PostgreSQL is the world's most advanced open source database. Businesses around the world are using PostgreSQL for mission critical workloads. The PostgreSQL community and a few companies such as EnterpriseDB and 2ndQuadrant are making sure that PostgreSQL adoption continues to expand on a global level.
MySQL is definitely not the best choice for RDBMS or ORDBMS applications. Since Oracle’s acquisition of MySQL, adoption of MySQL has significantly declined, and development progress in the open-source space has taken a hit as well, inviting criticism from MySQL users.
Best Environments / Stacks
A stack is a packaged collection of various applications, operating systems, and database technologies that help you easily build web applications.
Both PostgreSQL and MySQL are part of different stacks used by various organizations and service providers. While MySQL is popular with LAMP stack, PostgreSQL is popular with LAPP stack. The LAPP stack stands for Linux, Apache, Postgres and Php/Python and is gaining in popularity.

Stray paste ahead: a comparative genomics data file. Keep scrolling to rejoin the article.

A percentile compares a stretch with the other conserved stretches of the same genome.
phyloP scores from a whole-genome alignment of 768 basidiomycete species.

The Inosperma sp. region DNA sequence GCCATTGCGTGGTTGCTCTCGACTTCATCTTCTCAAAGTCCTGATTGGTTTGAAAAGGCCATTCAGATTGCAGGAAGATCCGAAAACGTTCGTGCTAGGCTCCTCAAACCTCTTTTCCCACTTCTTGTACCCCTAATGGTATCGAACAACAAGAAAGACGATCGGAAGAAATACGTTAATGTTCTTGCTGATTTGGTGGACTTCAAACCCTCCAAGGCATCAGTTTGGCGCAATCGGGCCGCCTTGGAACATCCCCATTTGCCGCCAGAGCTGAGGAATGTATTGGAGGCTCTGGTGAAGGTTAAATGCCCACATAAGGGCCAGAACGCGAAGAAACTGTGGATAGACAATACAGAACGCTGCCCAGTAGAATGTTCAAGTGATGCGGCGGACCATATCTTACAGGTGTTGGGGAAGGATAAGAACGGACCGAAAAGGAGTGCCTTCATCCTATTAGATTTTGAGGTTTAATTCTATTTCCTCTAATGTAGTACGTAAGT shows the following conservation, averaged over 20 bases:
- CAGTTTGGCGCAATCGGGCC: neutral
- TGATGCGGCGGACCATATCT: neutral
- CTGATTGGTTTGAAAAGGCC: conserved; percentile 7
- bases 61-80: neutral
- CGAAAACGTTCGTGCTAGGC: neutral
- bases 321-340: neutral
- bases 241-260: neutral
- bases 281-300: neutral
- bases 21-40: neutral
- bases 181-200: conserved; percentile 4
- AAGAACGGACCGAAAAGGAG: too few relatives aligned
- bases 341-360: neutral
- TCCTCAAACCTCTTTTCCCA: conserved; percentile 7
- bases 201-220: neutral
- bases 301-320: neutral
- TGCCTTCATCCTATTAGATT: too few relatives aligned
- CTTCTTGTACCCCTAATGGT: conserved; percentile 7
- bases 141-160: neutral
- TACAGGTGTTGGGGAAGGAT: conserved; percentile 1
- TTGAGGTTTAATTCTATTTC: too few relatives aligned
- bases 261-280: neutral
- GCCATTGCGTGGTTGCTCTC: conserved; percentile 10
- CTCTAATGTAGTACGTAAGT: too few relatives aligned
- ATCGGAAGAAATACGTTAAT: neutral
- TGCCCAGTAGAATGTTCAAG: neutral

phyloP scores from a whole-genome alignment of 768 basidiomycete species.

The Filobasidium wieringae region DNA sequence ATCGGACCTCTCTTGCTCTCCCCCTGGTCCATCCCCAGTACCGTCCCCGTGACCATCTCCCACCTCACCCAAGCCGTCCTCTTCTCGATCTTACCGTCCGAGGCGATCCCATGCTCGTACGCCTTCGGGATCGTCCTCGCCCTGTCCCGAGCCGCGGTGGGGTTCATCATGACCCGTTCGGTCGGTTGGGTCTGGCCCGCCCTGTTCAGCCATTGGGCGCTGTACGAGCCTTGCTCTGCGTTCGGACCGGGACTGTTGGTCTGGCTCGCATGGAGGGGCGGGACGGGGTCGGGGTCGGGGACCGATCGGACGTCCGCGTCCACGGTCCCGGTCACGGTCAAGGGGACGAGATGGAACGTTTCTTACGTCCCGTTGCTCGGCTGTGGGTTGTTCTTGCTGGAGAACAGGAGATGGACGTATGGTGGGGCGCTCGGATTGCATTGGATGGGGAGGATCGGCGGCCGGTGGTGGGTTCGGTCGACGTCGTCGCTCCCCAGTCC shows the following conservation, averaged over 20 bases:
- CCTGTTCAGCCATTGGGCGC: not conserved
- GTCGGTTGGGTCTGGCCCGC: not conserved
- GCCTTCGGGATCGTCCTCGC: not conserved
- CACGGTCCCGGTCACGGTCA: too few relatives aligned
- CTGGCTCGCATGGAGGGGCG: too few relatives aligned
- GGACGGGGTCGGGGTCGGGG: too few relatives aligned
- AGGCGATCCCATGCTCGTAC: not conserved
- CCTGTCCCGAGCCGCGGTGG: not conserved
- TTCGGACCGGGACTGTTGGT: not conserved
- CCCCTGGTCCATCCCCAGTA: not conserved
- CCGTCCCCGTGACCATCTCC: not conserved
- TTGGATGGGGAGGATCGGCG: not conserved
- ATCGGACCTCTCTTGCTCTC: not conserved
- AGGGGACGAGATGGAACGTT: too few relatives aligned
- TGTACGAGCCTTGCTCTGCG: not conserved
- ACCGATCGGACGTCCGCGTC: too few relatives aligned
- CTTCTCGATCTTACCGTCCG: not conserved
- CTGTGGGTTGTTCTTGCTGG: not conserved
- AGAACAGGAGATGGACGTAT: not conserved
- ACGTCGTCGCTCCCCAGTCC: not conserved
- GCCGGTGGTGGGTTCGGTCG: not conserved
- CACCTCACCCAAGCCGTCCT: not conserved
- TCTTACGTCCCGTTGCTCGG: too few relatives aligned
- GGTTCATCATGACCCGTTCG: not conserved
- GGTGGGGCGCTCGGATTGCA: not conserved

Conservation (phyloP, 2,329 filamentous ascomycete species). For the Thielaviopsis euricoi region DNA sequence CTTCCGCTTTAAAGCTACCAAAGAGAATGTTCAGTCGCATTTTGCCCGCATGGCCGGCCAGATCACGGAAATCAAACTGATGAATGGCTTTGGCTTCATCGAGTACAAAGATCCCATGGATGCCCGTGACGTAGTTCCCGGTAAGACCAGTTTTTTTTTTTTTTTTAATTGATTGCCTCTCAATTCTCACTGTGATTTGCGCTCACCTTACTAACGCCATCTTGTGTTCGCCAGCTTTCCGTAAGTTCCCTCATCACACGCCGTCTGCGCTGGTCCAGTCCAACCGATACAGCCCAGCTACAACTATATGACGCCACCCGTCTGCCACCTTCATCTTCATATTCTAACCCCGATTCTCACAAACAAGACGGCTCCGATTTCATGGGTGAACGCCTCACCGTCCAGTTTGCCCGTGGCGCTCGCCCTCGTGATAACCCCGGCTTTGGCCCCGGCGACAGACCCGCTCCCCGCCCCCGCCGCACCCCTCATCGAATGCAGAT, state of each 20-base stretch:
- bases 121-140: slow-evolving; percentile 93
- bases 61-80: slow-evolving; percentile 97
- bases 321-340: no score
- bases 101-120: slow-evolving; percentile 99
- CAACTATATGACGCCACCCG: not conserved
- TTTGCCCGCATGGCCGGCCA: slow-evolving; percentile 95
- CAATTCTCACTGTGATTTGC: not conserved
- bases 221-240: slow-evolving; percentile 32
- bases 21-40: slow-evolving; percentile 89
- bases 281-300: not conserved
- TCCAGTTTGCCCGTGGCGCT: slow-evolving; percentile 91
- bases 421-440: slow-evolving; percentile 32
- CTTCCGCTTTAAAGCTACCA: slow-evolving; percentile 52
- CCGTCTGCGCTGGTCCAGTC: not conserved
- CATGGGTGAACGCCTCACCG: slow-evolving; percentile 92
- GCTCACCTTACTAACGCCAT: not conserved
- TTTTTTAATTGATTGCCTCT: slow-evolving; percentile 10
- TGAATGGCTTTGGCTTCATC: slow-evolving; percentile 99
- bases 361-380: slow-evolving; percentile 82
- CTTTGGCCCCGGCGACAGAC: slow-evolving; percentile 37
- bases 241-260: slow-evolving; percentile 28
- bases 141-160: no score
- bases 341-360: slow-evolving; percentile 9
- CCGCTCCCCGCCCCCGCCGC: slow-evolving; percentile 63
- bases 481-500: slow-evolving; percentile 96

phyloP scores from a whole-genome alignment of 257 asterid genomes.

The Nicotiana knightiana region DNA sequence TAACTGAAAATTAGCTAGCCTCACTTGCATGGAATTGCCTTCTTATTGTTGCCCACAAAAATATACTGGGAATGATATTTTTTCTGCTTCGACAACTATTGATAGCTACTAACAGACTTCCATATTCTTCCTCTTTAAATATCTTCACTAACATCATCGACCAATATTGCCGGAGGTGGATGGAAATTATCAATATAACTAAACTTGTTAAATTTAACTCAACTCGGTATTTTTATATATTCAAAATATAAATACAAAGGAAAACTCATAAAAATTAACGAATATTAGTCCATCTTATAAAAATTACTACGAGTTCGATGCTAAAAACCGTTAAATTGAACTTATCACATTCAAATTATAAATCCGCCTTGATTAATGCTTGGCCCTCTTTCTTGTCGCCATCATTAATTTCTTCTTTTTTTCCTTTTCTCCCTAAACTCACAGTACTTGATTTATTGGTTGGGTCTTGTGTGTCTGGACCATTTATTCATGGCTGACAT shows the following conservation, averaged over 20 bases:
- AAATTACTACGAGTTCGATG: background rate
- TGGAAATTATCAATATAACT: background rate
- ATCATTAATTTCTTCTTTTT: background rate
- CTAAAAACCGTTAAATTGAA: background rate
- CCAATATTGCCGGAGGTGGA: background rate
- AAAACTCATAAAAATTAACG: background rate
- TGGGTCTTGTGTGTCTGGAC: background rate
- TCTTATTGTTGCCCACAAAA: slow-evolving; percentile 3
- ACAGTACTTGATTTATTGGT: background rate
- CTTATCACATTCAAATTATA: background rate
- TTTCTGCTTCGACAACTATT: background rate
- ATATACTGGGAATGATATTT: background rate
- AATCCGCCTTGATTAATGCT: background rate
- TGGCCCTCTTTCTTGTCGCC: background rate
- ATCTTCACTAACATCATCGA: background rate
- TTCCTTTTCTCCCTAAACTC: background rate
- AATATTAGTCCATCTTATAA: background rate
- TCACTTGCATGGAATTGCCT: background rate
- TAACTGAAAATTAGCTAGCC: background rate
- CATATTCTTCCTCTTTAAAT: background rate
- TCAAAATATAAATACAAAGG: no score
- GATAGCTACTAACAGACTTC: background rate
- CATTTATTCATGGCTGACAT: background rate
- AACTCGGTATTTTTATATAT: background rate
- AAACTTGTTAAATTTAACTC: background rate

LAMP stack stands for Linux Apache MySQL/MongoDB and Php/Python.
The LAPP stack is an option if the requirement is to use PostgreSQL. Developers can leverage both the NoSQL and RDBMS capabilities of PostgreSQL. Large-platform service providers, such as Amazon and VMware, are also providing services with readily installed LAPP stack modules.
Undoubtedly, PostgreSQL stands as the best-choice database due to its rich features and aggressive development efforts by PostgreSQL developers. Most every organization uses PostgreSQL today, and most domains are adopting PostgreSQL for their applications as well as looking to migrate their legacy applications to it. If you are migrating away from legacy oracle database and want to accomplish this task in days instead of months, see EDB Postgres Advanced Server. EDB Postgres Advanced Server is an enhanced Postgres database with Oracle compatibility and enterprise security features.